Many dogs have fine, short hair in the ear canal, all the way down to the level of the ear drum. But certain breeds and their crosses grow so much long hair in their canals that it can cause trouble, especially if the ear becomes infected. Dog breeds that commonly grow excessive, long hair in their ear canals include the poodle (and crosses), the shih-tzu, Bichon Frise, and the Lhasa Apso.
Whether or not to remove the hair from the ear canals can be controversial amongst veterinarians and dog groomers. Most often, hair is removed by plucking that which is accessible with a hemostat or similar instrument. This will usually be done at a groomer or veterinarian’s office. As you can imagine, this procedure is uncomfortable and can lead to some inflammation. On the other hand, when the hair is left, it can trap normal ear wax and inflammatory debris which often develops with ear infections. A matt of hair and inflammatory debris in the canal will exacerbate an ear infection and render treatment less effective.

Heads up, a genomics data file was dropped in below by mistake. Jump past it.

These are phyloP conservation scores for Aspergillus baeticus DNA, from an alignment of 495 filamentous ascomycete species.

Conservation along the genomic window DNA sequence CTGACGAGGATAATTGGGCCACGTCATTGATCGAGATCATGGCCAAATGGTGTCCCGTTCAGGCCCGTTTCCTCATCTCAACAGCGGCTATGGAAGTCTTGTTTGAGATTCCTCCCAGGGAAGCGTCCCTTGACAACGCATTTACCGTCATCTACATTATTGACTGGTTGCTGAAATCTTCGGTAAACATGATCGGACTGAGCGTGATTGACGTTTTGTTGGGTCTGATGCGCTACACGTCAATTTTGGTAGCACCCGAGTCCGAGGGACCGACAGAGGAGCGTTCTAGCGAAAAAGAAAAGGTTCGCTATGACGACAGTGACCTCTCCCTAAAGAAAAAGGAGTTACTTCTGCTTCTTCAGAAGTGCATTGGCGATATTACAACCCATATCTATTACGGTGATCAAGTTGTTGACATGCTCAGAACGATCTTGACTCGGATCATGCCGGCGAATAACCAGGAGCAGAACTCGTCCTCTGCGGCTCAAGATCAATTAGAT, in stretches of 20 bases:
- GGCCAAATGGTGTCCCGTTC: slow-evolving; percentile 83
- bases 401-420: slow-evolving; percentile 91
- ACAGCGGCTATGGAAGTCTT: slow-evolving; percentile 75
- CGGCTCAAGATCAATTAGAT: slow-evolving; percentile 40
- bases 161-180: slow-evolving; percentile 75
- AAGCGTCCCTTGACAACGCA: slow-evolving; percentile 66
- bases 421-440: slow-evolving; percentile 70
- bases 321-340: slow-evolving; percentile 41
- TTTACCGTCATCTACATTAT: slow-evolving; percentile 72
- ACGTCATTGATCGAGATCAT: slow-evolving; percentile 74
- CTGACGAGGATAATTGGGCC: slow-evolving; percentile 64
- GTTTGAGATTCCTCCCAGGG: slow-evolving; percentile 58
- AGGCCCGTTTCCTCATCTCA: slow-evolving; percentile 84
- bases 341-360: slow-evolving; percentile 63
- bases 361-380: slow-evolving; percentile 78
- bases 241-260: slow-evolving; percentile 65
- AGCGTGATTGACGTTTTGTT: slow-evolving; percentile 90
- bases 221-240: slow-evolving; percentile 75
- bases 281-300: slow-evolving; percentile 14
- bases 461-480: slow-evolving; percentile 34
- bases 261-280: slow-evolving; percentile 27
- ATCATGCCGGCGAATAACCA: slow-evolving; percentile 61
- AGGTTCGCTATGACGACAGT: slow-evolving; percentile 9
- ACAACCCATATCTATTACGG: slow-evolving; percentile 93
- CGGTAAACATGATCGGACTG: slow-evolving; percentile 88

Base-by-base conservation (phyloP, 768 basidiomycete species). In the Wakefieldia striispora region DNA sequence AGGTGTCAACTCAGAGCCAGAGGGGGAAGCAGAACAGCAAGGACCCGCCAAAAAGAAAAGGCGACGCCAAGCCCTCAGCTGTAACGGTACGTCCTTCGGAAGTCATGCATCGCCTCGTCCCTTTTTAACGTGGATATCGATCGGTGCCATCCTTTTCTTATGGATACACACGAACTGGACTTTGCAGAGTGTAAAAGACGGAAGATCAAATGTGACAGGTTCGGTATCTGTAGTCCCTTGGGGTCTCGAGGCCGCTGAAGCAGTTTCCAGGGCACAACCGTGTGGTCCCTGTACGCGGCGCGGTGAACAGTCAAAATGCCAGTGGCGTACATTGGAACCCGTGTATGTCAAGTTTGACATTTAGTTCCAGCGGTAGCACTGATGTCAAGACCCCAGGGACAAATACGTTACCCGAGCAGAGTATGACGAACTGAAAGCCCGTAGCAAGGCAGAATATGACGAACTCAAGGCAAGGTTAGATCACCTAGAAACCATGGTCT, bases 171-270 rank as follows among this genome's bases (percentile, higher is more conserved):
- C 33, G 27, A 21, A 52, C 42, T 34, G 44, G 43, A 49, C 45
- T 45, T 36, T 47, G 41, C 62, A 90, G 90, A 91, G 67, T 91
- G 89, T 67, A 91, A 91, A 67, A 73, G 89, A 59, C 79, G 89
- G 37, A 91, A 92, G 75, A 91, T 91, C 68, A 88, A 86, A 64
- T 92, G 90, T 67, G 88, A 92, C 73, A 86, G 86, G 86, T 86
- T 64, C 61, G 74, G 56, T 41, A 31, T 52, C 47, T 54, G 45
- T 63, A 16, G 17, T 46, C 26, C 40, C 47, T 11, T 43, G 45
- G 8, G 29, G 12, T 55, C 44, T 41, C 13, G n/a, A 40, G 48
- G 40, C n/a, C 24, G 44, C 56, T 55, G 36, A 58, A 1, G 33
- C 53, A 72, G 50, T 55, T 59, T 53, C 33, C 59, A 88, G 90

My recommendation for dogs with excessive ear canal hair is to remove the hair in the case of an ear infection but to avoid plucking in dogs with otherwise normal ear canals and that have no history of ear infections. If, however, the hair starts matting in the ear canal, it should be removed.